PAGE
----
The styling of the Princess was done by Harris Mann who had helped design the Marina and was responsible for the Allegro and the Triumph TR7.

The wedge shape he envisioned for the Princess (and used for the TR7) arose from the Zanda concept car that he had developed for UK motor shows in 1969.

At the same time, drawings of an exceptionally stylish five-door Zanda hatchback were released.

These became the basis of the Princess. 

You could be forgiven for thinking that the 1974 VW Golf has styling similarities with the Zanda hatchback.

Harris’ original idea was for the ADO18 to be a hatchback. As a family car offering, he figured this would differentiate it from its natural competitors –the Ford Cortina and Vauxhall Victor/Ventora — and give it wide appeal.

He was right, it would have. But he lost that argument. 

Management vetoed the idea because they thought it would steal buyers away from the smaller, cheaper and less profitable Maxi model, which had popularised the mass market hatchback segment in the UK since 1969.

This one decision meant the car’s ultimate sales potential was lost. 

It would be March, 1982 before BL could fix this error of judgement.

The entire range was re-launched as a hatchback and called the Ambassador. 

By then it was too late. Six months earlier Vauxhall had unveiled its five-door hatchback Cavalier (a version of GM’s J-car) and the Ford Sierra hatchback was only six months from release. 

The Ambassador was seen for what it was: too old and too late. It was replaced in 1984 by the Montego, which had taken seven years to develop.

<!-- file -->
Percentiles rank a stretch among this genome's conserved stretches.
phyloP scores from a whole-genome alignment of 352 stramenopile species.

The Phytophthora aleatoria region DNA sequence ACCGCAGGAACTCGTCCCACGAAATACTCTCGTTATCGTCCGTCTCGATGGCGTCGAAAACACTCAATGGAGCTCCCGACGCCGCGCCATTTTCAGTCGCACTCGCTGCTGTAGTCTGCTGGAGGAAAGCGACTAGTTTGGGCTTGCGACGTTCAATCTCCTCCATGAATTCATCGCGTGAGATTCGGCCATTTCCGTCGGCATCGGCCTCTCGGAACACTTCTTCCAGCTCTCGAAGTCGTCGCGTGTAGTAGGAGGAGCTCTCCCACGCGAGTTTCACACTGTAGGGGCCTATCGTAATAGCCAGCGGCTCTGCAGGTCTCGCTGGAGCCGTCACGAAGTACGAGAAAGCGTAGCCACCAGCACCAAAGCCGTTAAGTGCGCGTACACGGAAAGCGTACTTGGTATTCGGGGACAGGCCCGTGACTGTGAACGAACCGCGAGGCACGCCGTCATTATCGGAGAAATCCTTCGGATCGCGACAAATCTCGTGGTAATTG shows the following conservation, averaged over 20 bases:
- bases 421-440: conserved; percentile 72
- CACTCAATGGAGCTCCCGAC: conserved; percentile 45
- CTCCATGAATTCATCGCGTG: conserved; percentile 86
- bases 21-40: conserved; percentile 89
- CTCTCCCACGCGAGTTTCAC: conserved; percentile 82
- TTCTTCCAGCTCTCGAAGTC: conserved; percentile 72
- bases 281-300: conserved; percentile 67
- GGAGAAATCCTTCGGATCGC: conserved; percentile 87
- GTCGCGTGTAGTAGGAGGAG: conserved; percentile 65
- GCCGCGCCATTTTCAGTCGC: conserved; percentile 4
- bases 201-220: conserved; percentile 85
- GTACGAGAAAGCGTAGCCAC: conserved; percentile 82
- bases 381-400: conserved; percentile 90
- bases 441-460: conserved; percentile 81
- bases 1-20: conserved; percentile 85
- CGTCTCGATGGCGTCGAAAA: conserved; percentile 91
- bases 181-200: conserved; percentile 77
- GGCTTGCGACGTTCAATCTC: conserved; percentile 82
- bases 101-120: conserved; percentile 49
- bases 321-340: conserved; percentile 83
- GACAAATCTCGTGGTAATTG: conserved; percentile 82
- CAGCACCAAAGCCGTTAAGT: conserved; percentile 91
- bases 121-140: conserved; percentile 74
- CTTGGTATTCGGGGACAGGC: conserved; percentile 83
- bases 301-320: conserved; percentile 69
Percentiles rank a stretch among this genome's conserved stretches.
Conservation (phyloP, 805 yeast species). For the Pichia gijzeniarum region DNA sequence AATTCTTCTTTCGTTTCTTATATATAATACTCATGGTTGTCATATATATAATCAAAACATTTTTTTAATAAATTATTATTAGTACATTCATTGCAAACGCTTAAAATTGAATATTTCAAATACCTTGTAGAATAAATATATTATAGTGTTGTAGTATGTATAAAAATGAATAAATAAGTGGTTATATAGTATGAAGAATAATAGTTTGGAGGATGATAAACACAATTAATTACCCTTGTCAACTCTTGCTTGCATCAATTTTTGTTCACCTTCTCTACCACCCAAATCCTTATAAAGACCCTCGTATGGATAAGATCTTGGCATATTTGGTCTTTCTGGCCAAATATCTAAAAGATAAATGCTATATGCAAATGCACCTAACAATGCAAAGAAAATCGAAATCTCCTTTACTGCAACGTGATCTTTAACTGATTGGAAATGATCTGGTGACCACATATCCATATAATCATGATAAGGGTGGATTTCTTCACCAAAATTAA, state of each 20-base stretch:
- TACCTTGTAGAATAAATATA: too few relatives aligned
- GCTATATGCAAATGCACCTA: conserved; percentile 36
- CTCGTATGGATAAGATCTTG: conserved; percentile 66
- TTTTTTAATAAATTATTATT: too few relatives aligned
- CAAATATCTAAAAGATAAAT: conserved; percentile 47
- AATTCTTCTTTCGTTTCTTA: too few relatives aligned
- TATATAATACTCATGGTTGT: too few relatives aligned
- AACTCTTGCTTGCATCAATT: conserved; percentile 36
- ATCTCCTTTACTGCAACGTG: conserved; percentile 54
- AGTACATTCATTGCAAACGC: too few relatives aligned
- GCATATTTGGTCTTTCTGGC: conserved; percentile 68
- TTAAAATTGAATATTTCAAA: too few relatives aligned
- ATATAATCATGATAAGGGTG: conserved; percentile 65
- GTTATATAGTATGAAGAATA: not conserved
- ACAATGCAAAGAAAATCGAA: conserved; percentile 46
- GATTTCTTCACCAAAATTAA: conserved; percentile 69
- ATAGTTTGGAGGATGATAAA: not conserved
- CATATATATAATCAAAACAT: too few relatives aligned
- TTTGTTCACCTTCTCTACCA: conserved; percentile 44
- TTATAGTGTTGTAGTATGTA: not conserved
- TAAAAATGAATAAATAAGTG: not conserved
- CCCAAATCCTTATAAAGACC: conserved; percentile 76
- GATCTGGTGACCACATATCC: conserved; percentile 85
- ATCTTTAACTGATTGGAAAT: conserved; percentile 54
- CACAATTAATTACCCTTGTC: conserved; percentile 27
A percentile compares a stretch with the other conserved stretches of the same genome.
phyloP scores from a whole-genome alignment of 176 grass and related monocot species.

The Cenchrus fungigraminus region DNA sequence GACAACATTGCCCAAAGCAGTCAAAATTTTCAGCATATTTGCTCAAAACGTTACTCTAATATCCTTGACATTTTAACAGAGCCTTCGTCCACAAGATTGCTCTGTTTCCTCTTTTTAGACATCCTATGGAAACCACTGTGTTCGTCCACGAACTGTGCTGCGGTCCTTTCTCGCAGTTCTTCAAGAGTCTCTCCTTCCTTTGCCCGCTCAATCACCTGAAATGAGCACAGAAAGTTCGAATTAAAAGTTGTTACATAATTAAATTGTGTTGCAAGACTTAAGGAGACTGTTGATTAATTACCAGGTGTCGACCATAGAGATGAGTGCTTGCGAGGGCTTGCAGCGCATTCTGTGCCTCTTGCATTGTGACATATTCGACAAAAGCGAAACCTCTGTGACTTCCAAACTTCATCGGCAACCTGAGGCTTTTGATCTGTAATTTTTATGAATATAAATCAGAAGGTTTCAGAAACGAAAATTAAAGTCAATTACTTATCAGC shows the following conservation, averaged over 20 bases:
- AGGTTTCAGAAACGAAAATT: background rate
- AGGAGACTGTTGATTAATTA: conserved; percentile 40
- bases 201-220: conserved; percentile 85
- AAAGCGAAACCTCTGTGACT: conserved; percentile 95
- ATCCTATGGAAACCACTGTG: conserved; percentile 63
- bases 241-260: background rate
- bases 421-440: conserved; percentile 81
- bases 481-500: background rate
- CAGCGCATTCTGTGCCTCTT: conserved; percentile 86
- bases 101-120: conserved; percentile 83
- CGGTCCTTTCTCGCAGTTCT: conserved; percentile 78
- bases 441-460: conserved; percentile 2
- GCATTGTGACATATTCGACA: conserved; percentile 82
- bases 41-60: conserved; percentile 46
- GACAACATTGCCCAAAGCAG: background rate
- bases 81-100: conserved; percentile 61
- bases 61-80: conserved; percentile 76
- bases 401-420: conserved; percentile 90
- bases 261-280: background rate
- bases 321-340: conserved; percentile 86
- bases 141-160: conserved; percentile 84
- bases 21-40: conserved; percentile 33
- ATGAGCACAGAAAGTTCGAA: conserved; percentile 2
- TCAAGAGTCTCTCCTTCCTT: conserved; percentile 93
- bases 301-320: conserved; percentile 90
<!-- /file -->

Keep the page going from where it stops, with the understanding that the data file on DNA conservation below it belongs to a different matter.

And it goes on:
Yes, seven years. There was no hatchback. 

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To put the Princess into an Australian dimensional perspective, its wheelbase is 2667mm, which is identical to the 1978 VB Commodore and 13mm longer than the original Mitsubishi Magna. All have a width of around 1727mm.

And that invites some speculation and another opportunity lost by the Princess.

What if British Motor Corporation (BMC) Australia (this was pre-Leyland merger) had not developed the ill-fated P76?

What if they had not been mesmerised by wanting to emulate Holden, Ford and Chrysler with a big, rear-wheel drive sedan and coupe . . . but instead had looked to the future?

They could have extended the life of the Kimberley/Tasman duo and then replaced them with the Princess, rather than spend the time and money on developing the P76.

A localised Princess might have opened up a new segment of the market — for a spacious wide-body four cylinder car — long before the Magna arrived.

Ah, another potential opportunity lost.

Are there any Leyland Princesses in Australia? 

Well, yes, there are. 

In part two of this series I meet with Kim and Kevin O’Meley who own two of the six known Princesses that have found their way down under.

David Burrell is the editor of retroautos.com.au

 

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Burrell

David Burrell is founder and editor of Retroautos.com.au, a free online classic cars magazine. Dave has a passion for cars and car design. He's also into speedway, which he's been writing about since 1981. His first car was a rusted-out 1961 Vauxhall Velox. His daily driver is a Pontiac Firebird. Prior to starting Retroautos, David was an executive in a Fortune 500 company, working and living in Australia, NZ, Asia, Latin America and the UK.